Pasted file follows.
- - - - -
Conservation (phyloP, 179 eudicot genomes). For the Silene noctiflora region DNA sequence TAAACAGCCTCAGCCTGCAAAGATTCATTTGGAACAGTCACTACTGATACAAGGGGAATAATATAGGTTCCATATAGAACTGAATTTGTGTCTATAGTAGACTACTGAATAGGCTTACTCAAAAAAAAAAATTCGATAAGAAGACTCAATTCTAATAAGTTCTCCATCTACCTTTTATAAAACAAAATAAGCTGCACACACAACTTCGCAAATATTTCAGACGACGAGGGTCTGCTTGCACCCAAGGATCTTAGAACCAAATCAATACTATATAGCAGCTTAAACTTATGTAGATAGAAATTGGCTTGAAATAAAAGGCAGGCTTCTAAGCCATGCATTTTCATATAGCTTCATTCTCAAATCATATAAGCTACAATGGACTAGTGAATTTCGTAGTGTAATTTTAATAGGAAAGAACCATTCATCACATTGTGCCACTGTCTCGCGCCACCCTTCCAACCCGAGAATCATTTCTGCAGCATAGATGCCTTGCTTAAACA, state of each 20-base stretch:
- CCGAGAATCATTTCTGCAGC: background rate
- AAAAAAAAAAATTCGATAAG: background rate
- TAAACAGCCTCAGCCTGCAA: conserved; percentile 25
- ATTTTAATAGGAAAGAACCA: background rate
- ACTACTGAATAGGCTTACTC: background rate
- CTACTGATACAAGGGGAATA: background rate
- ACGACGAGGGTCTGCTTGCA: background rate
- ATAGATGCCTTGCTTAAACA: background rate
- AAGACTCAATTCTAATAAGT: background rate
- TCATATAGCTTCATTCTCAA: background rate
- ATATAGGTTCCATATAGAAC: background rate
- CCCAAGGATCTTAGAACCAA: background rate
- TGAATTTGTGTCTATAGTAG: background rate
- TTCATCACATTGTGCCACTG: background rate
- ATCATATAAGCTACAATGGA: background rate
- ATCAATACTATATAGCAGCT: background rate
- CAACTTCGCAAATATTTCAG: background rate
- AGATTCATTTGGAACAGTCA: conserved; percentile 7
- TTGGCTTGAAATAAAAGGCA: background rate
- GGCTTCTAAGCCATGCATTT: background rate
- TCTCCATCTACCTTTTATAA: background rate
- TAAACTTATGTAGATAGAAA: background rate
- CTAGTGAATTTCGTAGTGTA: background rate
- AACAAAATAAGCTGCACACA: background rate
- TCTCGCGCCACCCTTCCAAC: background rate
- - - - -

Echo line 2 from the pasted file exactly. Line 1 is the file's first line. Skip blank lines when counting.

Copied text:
- CCGAGAATCATTTCTGCAGC: background rate